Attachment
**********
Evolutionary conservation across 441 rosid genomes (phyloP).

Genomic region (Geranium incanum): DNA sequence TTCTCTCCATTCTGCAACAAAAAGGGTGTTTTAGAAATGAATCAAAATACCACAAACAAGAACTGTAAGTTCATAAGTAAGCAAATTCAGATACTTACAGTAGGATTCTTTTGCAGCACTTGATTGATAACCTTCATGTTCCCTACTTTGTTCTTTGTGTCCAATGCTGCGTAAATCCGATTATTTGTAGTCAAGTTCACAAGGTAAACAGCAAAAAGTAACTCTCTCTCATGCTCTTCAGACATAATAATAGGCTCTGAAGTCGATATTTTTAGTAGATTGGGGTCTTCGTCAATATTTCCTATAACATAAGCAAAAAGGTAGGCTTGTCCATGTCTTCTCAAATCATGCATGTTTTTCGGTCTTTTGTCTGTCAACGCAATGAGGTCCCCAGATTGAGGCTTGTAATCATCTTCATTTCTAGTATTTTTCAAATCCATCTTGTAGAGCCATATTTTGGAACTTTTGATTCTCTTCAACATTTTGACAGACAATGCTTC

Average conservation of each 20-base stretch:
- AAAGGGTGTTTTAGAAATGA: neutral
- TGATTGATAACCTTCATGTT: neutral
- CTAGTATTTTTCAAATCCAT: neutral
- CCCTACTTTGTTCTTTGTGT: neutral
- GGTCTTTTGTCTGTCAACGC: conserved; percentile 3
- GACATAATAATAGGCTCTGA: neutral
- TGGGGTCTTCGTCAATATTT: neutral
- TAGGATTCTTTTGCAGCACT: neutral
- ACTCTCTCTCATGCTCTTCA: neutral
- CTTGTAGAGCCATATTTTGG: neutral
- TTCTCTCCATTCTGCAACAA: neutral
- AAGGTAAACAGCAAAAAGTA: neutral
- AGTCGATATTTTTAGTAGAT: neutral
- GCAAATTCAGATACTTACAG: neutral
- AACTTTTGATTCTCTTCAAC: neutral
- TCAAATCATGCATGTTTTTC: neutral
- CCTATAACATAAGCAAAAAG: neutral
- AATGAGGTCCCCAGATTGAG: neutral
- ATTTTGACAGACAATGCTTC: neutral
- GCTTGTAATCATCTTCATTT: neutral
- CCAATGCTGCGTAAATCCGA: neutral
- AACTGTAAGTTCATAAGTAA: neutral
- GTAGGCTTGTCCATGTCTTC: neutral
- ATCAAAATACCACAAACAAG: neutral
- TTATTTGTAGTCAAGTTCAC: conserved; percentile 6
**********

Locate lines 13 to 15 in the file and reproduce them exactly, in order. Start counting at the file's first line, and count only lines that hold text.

- CTTGTAGAGCCATATTTTGG: neutral
- TTCTCTCCATTCTGCAACAA: neutral
- AAGGTAAACAGCAAAAAGTA: neutral